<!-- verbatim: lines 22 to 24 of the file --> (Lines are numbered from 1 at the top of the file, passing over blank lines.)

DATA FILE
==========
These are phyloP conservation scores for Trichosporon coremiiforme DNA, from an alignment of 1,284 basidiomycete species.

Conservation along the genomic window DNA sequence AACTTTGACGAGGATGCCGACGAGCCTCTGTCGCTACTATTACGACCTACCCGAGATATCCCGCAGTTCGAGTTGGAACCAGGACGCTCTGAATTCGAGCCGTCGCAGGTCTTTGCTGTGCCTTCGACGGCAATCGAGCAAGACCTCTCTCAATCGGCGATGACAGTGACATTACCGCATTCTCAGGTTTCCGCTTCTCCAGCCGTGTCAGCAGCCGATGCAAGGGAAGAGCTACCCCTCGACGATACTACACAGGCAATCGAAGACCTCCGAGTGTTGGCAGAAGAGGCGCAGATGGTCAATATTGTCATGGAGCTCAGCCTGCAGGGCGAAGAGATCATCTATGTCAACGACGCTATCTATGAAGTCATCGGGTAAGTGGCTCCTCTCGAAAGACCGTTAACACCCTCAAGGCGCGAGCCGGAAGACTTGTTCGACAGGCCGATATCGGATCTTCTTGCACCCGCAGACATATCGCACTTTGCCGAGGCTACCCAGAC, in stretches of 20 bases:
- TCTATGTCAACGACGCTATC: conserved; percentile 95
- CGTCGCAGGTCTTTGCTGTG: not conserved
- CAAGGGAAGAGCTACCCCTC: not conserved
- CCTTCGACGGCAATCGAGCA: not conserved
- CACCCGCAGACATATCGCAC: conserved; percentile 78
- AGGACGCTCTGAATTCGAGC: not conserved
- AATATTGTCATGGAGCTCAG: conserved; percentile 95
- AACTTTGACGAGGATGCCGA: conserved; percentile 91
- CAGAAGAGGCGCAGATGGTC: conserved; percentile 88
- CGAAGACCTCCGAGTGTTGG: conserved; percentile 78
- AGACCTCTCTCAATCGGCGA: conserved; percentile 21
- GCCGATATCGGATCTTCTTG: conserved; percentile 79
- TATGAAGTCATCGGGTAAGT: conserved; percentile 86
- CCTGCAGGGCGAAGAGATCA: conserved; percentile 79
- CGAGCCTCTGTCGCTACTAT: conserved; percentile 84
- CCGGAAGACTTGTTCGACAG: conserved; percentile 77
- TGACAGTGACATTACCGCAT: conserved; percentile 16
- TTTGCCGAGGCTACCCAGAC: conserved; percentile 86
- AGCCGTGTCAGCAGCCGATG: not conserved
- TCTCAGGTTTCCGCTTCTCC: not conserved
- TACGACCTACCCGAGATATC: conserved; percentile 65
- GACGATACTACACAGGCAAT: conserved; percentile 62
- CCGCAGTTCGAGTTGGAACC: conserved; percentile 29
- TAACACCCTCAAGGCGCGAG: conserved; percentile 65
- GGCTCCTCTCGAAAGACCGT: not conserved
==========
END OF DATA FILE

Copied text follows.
- TCTCAGGTTTCCGCTTCTCC: not conserved
- TACGACCTACCCGAGATATC: conserved; percentile 65
- GACGATACTACACAGGCAAT: conserved; percentile 62